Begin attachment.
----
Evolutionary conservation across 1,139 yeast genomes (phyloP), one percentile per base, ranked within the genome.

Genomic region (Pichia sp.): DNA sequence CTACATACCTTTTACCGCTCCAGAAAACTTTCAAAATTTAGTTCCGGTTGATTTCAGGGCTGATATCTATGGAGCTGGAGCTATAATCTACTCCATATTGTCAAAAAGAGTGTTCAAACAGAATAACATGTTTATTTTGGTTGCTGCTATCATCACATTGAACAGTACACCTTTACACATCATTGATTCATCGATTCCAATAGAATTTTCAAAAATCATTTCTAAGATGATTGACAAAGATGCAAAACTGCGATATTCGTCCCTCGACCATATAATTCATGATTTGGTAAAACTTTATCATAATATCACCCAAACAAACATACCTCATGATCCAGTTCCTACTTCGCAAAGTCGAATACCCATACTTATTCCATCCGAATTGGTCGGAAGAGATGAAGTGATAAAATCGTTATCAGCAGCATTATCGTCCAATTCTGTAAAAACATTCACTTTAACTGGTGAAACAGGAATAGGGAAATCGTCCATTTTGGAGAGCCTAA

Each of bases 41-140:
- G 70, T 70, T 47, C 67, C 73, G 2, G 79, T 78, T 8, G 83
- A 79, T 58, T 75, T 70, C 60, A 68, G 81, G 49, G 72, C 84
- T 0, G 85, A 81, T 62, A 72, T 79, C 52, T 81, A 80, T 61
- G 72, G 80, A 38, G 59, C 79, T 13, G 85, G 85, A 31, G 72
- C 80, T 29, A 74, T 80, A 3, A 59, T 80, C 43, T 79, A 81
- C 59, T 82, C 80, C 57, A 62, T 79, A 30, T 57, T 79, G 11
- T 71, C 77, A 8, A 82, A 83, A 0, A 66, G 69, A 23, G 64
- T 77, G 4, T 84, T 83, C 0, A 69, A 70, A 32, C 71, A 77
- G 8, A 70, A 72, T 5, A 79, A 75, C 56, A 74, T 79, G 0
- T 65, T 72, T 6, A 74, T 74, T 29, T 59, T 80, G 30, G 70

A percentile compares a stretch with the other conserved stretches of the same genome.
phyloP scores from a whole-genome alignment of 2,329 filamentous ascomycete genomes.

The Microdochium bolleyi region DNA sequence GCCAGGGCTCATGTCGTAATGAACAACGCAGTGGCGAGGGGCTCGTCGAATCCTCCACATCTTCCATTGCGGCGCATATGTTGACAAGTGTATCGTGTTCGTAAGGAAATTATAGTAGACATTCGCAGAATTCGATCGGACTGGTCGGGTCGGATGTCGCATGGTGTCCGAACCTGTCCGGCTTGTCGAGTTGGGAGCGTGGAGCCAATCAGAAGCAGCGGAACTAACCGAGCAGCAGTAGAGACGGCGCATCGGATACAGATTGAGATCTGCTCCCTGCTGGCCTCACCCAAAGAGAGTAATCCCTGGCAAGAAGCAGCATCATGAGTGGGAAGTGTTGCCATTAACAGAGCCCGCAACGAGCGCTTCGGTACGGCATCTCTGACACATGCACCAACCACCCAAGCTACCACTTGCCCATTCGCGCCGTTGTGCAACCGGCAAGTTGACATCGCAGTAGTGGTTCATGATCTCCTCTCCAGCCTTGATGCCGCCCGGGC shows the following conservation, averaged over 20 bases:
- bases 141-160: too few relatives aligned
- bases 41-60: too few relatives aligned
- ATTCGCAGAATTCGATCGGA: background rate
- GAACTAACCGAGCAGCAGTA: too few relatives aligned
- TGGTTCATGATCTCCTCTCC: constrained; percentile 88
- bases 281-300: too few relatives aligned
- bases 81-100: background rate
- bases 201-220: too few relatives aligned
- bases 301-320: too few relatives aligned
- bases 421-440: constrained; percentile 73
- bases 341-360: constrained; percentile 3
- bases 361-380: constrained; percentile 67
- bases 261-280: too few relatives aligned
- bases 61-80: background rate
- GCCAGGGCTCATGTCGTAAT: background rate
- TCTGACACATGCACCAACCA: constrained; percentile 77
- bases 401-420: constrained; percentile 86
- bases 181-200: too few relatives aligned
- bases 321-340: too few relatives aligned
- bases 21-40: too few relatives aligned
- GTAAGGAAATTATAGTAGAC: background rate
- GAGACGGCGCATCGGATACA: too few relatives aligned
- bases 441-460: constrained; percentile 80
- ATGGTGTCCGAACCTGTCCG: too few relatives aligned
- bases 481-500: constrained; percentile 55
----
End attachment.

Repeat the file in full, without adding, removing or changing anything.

Evolutionary conservation across 1,139 yeast genomes (phyloP), one percentile per base, ranked within the genome.

Genomic region (Pichia sp.): DNA sequence CTACATACCTTTTACCGCTCCAGAAAACTTTCAAAATTTAGTTCCGGTTGATTTCAGGGCTGATATCTATGGAGCTGGAGCTATAATCTACTCCATATTGTCAAAAAGAGTGTTCAAACAGAATAACATGTTTATTTTGGTTGCTGCTATCATCACATTGAACAGTACACCTTTACACATCATTGATTCATCGATTCCAATAGAATTTTCAAAAATCATTTCTAAGATGATTGACAAAGATGCAAAACTGCGATATTCGTCCCTCGACCATATAATTCATGATTTGGTAAAACTTTATCATAATATCACCCAAACAAACATACCTCATGATCCAGTTCCTACTTCGCAAAGTCGAATACCCATACTTATTCCATCCGAATTGGTCGGAAGAGATGAAGTGATAAAATCGTTATCAGCAGCATTATCGTCCAATTCTGTAAAAACATTCACTTTAACTGGTGAAACAGGAATAGGGAAATCGTCCATTTTGGAGAGCCTAA

Each of bases 41-140:
- G 70, T 70, T 47, C 67, C 73, G 2, G 79, T 78, T 8, G 83
- A 79, T 58, T 75, T 70, C 60, A 68, G 81, G 49, G 72, C 84
- T 0, G 85, A 81, T 62, A 72, T 79, C 52, T 81, A 80, T 61
- G 72, G 80, A 38, G 59, C 79, T 13, G 85, G 85, A 31, G 72
- C 80, T 29, A 74, T 80, A 3, A 59, T 80, C 43, T 79, A 81
- C 59, T 82, C 80, C 57, A 62, T 79, A 30, T 57, T 79, G 11
- T 71, C 77, A 8, A 82, A 83, A 0, A 66, G 69, A 23, G 64
- T 77, G 4, T 84, T 83, C 0, A 69, A 70, A 32, C 71, A 77
- G 8, A 70, A 72, T 5, A 79, A 75, C 56, A 74, T 79, G 0
- T 65, T 72, T 6, A 74, T 74, T 29, T 59, T 80, G 30, G 70

A percentile compares a stretch with the other conserved stretches of the same genome.
phyloP scores from a whole-genome alignment of 2,329 filamentous ascomycete genomes.

The Microdochium bolleyi region DNA sequence GCCAGGGCTCATGTCGTAATGAACAACGCAGTGGCGAGGGGCTCGTCGAATCCTCCACATCTTCCATTGCGGCGCATATGTTGACAAGTGTATCGTGTTCGTAAGGAAATTATAGTAGACATTCGCAGAATTCGATCGGACTGGTCGGGTCGGATGTCGCATGGTGTCCGAACCTGTCCGGCTTGTCGAGTTGGGAGCGTGGAGCCAATCAGAAGCAGCGGAACTAACCGAGCAGCAGTAGAGACGGCGCATCGGATACAGATTGAGATCTGCTCCCTGCTGGCCTCACCCAAAGAGAGTAATCCCTGGCAAGAAGCAGCATCATGAGTGGGAAGTGTTGCCATTAACAGAGCCCGCAACGAGCGCTTCGGTACGGCATCTCTGACACATGCACCAACCACCCAAGCTACCACTTGCCCATTCGCGCCGTTGTGCAACCGGCAAGTTGACATCGCAGTAGTGGTTCATGATCTCCTCTCCAGCCTTGATGCCGCCCGGGC shows the following conservation, averaged over 20 bases:
- bases 141-160: too few relatives aligned
- bases 41-60: too few relatives aligned
- ATTCGCAGAATTCGATCGGA: background rate
- GAACTAACCGAGCAGCAGTA: too few relatives aligned
- TGGTTCATGATCTCCTCTCC: constrained; percentile 88
- bases 281-300: too few relatives aligned
- bases 81-100: background rate
- bases 201-220: too few relatives aligned
- bases 301-320: too few relatives aligned
- bases 421-440: constrained; percentile 73
- bases 341-360: constrained; percentile 3
- bases 361-380: constrained; percentile 67
- bases 261-280: too few relatives aligned
- bases 61-80: background rate
- GCCAGGGCTCATGTCGTAAT: background rate
- TCTGACACATGCACCAACCA: constrained; percentile 77
- bases 401-420: constrained; percentile 86
- bases 181-200: too few relatives aligned
- bases 321-340: too few relatives aligned
- bases 21-40: too few relatives aligned
- GTAAGGAAATTATAGTAGAC: background rate
- GAGACGGCGCATCGGATACA: too few relatives aligned
- bases 441-460: constrained; percentile 80
- ATGGTGTCCGAACCTGTCCG: too few relatives aligned
- bases 481-500: constrained; percentile 55